Now she has turned to yoga every morning to help with the joint pain.
Doctor Matthew Frei runs a drug treatment clinic in Melbourne and knows first hand how addictive codeine can be. "It is a close relative of drugs like morphine and heroin, so yes, it is an addictive drug," he said. "We're a bit unusual in Australia in that you can purchase codeine over the counter, that's not the case in all parts of the world."
It is quite a scary and foreign idea to someone who has not had much contact with the drug-using culture to be offered a treatment that's usually offered to heroin addicts.
"It is quite a scary and foreign idea to someone who has not had much contact with the drug-using culture to be offered a treatment that's usually offered to heroin addicts," he said.
"However, the principles of addiction to codeine or prescription opioids, to all the opioids are very similar."
Back in the 1950s and 1960s people were getting addicted to Bex headache powder [APCs], which contained caffeine. The serious problems that resulted saw them banned in 1977. [It was actually the Phenacetin in them which was seen as a problem. If caffeine is a problem we should ban coffee! But guess what phenacetic metabilizes into? Paracetamol!]
Dr Frei says drug addiction is a marketing manoeuvre for these over-the-counter pain killers.
"It's using an anti-inflammatory agent, linking it to another drug which causes the patient to keep on taking it because of the withdrawal symptoms they get when the effect wears off, and thereby accumulating bigger and bigger doses," he said.
"This is headache powders [APCs] revisited."
Today's compound analgesics are known by their popular brand names like Nurofen Plus, Panafen Plus and Mersyndol.
The codeine in the drugs gets consumers hooked, but the real danger is the ibuprofen they contain which in large doses is toxic and can cause internal bleeding.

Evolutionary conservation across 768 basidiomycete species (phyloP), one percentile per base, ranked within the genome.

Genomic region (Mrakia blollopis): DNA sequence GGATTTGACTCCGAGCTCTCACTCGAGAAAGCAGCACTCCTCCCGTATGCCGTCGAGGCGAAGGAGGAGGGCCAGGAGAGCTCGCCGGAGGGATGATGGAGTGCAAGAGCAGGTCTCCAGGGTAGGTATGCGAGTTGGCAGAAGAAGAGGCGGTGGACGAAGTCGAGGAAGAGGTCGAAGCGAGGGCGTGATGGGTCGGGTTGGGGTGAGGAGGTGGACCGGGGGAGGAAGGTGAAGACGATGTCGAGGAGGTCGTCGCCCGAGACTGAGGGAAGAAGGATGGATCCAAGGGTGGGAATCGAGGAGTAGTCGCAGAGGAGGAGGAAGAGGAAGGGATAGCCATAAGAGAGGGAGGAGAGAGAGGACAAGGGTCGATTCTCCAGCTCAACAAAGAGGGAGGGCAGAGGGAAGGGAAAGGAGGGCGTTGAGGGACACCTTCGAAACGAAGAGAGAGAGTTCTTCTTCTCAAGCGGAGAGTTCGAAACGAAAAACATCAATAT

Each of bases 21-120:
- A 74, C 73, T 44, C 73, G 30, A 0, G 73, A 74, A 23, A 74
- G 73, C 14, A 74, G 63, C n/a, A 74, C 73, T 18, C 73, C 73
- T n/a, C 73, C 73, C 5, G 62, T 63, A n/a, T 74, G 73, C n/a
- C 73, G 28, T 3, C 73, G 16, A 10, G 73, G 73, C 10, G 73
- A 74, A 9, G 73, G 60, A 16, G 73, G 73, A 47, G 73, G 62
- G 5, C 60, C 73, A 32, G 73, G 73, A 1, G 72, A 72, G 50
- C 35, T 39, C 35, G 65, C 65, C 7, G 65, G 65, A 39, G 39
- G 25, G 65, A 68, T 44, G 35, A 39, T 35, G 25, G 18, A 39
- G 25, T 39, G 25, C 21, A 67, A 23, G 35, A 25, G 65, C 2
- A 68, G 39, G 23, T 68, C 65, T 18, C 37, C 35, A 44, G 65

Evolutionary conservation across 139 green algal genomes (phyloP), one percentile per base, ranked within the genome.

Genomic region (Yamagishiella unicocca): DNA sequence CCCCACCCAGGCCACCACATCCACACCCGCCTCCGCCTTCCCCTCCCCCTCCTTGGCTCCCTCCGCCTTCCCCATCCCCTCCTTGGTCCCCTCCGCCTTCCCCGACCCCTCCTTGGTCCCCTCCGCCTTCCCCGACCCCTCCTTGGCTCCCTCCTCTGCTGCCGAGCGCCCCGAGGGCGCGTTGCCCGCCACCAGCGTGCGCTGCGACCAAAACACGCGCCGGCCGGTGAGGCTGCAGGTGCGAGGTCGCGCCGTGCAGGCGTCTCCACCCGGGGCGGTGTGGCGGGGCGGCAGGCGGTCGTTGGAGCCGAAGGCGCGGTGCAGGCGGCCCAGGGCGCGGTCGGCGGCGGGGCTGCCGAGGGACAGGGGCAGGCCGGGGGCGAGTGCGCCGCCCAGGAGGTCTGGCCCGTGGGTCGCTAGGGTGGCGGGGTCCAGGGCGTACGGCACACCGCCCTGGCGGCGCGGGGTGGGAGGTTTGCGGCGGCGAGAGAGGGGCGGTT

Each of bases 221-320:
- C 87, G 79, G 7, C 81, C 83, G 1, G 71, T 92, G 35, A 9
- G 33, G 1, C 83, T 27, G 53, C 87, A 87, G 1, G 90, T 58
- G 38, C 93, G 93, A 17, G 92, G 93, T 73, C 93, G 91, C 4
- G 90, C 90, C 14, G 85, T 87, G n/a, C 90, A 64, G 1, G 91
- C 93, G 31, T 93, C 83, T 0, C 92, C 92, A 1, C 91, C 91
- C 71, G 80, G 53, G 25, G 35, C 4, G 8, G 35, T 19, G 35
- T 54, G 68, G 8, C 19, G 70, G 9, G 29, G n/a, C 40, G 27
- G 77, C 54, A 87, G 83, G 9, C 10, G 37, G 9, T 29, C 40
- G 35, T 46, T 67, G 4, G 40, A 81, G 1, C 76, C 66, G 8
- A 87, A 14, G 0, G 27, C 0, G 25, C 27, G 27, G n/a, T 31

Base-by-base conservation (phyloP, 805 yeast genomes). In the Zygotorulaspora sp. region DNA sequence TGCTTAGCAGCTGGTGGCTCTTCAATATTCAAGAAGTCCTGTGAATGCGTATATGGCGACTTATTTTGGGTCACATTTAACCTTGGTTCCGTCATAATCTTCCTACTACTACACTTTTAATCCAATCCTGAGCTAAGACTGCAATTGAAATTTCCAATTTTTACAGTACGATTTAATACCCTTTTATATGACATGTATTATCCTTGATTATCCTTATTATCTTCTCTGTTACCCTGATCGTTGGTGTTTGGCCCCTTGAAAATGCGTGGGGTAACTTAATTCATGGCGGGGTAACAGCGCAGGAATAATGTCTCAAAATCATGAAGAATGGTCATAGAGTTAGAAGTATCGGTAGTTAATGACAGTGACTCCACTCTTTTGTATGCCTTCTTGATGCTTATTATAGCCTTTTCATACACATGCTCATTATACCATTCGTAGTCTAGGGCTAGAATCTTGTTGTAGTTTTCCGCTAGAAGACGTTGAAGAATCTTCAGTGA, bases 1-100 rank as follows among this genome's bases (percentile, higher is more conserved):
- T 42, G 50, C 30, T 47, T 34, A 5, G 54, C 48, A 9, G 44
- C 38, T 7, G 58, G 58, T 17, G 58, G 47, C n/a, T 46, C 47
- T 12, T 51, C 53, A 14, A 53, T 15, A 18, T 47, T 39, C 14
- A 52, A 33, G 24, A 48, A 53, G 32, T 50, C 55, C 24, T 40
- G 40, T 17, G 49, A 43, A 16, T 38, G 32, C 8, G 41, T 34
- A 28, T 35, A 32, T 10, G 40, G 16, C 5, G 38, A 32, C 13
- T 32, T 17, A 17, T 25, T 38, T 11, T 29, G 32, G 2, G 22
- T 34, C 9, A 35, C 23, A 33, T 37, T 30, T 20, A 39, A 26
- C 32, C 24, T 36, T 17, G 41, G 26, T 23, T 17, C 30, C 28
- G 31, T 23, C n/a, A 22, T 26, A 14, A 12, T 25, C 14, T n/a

One of my worst moments in the last few years was when I was up all night with a young man who was otherwise well, who was bleeding torrentially from a giant ulcer in his stomach which was caused by compound analgesics.
"The peptic ulcers can also be lethal, in fact, one of my worst moments in the last few years was when I was up all night with a young man who was otherwise well, who was bleeding torrentially from a giant ulcer in his stomach which was caused by compound analgesics," he said.
There has been at least one death from over the counter codeine in Australia and Dr Foy says it was only through good fortune that this young patient survived.
"This man needed 14 units of blood and we were running out of blood, and by the time he was anesthetised, he was in really big trouble, but fortunately for him there was a very good surgeon handy who moved quickly and stopped the bleeding and he has now recovered," he said.
Since 2008 doctors around the country have been documenting scores of cases of codeine abuse some leading to peptic ulcers, kidney failure and even pancreatitis.